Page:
With so many other things competing for your money – your mortgage, school fees and family holidays, to name just a few – it’s very easy to put off doing anything about your pension. Justin Urquhart Stewart explains more.
But I hopefully have a message for you that will resonate: it’s never too late to start; and it’s almost always too early to stop.
The problem for many is that pensions are beset by quite a lot of jargon, and people often think that because it can all get quite complex quite quickly that they’re a bit risky. However, what people tend to forget is that all investments come with risks – so financial markets do gown down as well as up. And there are other risks such as those with property: it’s not terribly tax efficient (and getting less so); it can take months to sell; and it comes with a fair share of (hidden) costs. And while prices have generally gone up, they don’t always.
If you are particularly risk averse, you could of course decide to keep your money in the bank. But even with your money in a high interest rate savings account, it might not achieve a return that always outpaces inflation. This means that if you’re not getting at least 2.6% at the moment, you are actually losing money over the long term. That’s almost certainly not the type of steady return you would be looking for!
I believe that there are some really good reasons why you should be investing in a pension given how essential it is to achieve any long term savings goals you may have.
Here are a few key points:
The capacity for compounding
When you invest your money in a diversified portfolio of investments, not only are you spreading your risks, you also stand a better chance of your returns achieving more than inflation over the long term. On top of that you can benefit from compounding. For example, if you were to invest £200 each month for 20 years and achieve a cautious return of 3%, you could gain an additional 37% or £17,690 on top of your £48,000 savings. If you seek a 5% return over 20 years, it could give you a return of 72% or another £24,059 on top of your money.
If you contribute, others do too
If a friend or someone in the family offered you free money with no obligation, you would typically jump at the chance. And while the Government’s probably never classed in those terms in your mind, that’s exactly what you do when you save into a pension because of the tax benefits. Taking the above example again, your £200 a month investment actually only translates to £160 from your pocket if you are a lower rate tax payer, and £120 if you are a higher rate tax payer. This is due to pension tax relief. And if your pension is part of a salary sacrifice scheme, i.e. your pension payments are taken from your salary before you pay tax, you could also pay lower National Insurance Contributions.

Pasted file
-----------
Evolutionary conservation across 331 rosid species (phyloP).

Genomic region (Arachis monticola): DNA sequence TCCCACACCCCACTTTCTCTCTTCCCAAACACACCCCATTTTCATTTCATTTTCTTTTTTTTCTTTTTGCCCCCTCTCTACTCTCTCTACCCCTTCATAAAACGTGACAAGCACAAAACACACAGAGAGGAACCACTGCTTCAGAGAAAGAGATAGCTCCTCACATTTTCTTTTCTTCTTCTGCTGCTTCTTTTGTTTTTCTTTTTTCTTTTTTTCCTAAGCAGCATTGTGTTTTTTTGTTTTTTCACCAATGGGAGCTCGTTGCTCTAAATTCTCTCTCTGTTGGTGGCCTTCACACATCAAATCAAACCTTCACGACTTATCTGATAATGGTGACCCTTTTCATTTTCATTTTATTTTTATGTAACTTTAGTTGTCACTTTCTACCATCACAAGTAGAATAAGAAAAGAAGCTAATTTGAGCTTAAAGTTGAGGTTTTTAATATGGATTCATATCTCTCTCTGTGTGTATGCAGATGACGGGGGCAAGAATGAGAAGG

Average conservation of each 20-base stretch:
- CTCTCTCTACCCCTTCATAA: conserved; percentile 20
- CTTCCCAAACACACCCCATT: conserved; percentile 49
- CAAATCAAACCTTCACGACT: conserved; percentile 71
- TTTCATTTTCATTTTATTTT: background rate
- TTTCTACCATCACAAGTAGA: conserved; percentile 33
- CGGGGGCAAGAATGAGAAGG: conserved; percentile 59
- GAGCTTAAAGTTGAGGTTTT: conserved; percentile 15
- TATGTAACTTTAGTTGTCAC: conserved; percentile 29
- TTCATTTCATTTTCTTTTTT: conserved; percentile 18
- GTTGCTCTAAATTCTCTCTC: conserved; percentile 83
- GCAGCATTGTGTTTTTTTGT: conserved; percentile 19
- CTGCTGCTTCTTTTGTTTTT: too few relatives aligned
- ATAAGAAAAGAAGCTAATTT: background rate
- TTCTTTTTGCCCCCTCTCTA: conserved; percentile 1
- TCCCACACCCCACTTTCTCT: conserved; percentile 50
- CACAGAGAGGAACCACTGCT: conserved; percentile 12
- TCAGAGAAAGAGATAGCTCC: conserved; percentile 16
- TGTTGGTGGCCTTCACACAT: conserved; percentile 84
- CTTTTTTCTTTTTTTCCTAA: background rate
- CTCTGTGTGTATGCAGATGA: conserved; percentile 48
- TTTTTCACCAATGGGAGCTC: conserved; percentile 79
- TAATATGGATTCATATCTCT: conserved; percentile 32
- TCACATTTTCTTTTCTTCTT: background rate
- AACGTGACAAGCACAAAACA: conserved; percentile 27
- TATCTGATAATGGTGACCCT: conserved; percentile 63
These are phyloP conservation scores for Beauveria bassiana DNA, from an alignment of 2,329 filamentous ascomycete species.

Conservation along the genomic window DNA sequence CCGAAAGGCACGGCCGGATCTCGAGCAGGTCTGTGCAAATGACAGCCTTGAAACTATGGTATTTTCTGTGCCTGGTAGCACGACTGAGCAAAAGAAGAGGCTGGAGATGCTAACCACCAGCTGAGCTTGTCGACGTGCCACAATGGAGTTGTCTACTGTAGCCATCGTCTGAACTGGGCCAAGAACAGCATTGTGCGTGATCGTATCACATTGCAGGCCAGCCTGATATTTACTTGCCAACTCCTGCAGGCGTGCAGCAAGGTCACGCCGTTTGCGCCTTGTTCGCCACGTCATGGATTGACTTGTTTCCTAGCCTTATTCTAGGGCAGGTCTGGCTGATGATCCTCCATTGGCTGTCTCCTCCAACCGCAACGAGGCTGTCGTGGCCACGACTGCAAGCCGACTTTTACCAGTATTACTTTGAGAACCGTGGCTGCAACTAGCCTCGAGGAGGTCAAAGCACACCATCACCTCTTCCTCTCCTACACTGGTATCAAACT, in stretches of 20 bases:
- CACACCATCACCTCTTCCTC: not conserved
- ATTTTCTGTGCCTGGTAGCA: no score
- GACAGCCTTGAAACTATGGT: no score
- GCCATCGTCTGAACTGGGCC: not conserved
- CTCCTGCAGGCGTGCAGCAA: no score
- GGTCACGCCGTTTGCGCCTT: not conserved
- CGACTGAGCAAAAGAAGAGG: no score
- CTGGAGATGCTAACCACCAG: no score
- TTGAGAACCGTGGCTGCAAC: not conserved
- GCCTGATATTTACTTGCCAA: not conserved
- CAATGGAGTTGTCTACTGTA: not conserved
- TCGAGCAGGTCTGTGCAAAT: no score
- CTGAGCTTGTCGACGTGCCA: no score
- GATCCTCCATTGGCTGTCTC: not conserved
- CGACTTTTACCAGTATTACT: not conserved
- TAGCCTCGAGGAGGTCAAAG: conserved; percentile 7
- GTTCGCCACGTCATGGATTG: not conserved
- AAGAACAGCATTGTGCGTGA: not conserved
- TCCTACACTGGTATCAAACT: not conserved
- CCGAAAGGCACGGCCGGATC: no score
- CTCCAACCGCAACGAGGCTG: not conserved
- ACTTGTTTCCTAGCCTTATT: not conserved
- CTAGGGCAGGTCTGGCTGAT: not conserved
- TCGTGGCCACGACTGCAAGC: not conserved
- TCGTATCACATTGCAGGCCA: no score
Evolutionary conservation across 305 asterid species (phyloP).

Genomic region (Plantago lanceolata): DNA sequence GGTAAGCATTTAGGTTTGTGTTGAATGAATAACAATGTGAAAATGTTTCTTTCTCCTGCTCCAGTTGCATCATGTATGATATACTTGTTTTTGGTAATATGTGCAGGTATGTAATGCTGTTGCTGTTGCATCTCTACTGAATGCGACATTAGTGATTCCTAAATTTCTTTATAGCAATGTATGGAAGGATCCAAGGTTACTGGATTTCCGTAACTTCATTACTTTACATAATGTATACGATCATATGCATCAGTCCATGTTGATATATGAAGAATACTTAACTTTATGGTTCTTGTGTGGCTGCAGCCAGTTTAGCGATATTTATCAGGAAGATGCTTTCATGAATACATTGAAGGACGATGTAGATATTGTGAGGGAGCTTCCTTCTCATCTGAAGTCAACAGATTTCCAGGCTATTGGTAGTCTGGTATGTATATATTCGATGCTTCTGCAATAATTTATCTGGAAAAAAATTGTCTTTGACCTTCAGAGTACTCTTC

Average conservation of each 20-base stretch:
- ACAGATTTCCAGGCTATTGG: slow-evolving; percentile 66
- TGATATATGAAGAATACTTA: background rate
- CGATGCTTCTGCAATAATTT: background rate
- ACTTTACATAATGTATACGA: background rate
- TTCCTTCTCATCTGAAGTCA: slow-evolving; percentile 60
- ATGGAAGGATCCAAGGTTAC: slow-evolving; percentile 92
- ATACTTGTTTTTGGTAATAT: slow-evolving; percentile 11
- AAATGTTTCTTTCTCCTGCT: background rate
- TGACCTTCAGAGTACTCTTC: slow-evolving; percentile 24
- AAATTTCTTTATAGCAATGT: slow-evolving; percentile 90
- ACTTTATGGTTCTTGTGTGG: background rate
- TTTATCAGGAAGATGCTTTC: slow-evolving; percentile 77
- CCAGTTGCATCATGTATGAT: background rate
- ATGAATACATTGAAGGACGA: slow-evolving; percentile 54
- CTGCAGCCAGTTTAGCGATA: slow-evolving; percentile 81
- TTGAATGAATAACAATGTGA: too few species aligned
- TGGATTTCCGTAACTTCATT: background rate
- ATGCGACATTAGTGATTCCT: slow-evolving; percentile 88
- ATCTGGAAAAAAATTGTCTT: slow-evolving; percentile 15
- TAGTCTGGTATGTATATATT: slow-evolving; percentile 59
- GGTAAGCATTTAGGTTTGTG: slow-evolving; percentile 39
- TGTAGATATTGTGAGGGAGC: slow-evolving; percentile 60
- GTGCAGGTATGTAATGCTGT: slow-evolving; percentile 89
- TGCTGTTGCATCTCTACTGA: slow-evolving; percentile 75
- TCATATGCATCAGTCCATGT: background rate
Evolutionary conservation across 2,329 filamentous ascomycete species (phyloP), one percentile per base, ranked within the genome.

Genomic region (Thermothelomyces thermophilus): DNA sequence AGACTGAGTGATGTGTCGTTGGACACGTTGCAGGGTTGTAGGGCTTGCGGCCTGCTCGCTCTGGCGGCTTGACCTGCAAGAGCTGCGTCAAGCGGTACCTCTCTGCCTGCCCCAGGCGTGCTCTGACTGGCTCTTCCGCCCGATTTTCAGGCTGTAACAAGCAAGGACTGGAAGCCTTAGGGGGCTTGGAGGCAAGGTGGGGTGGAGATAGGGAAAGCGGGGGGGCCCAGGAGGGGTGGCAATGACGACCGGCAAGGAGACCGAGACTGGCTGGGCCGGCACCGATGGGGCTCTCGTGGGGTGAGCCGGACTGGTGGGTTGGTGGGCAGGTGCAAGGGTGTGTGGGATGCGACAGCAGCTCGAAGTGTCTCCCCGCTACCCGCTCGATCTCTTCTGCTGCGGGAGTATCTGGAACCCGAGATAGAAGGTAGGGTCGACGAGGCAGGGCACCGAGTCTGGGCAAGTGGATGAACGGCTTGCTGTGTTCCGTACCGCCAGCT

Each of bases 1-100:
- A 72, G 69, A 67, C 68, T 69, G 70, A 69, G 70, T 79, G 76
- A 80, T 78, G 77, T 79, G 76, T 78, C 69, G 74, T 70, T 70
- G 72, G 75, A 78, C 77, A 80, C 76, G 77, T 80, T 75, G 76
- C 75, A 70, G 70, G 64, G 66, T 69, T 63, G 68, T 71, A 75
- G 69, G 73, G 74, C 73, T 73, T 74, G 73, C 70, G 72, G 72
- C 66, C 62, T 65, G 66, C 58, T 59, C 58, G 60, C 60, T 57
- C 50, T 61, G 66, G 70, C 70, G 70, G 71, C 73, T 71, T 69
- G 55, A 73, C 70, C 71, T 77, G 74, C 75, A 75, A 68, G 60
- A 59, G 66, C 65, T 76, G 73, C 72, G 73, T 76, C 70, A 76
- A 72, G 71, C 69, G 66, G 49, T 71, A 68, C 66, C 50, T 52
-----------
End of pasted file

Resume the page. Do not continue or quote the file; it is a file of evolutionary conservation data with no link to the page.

Reducing Inheritance Tax (IHT)
Pensions can also often help protect some of your hard-earned capital from IHT liabilities. When you die, any money that’s left in your pension pot will pass to your beneficiaries, potentially with no inheritance tax due depending on the type of pension you have. Depending on whether you’re younger or older than 75, the withdrawals that they make could also be tax free. As you’ll probably realise, some of this can get quite complex quite quickly and will depend on your own circumstances. The tax rules highlighted here will also probably change from where they current stand. However, it’s an area worth investigating and planning for.
Stay invested throughout retirement
Even after you retire, it’s just common sense to remain invested for as long as possible. This may sound strange as you want to use your pension for your retirement. However, given longevity levels, you could be living for at least another 20 years. And, during that time, your money needs to be able to at least keep pace with inflation.
Even when your money’s invested, you can still access the money – you don’t have to sell your whole portfolio at once. So you can keep your pension pot invested and draw an income from it. You decide how much you want to stay invested, what income you can take and what level of investment risk you’re comfortable with. And you can change your mind in the majority of cases. I do recommend though getting some professional advice to ensure you know all your options before you make a decision.
Whatever you do, just please do something. Many people get put off by the subject for a variety of reasons. Just taking some small steps can mean a big difference in retirement. But many aren’t doing anything and that could result in a retirement that has to be endured rather than enjoyed. We just don’t want you to be one of the ones enduring.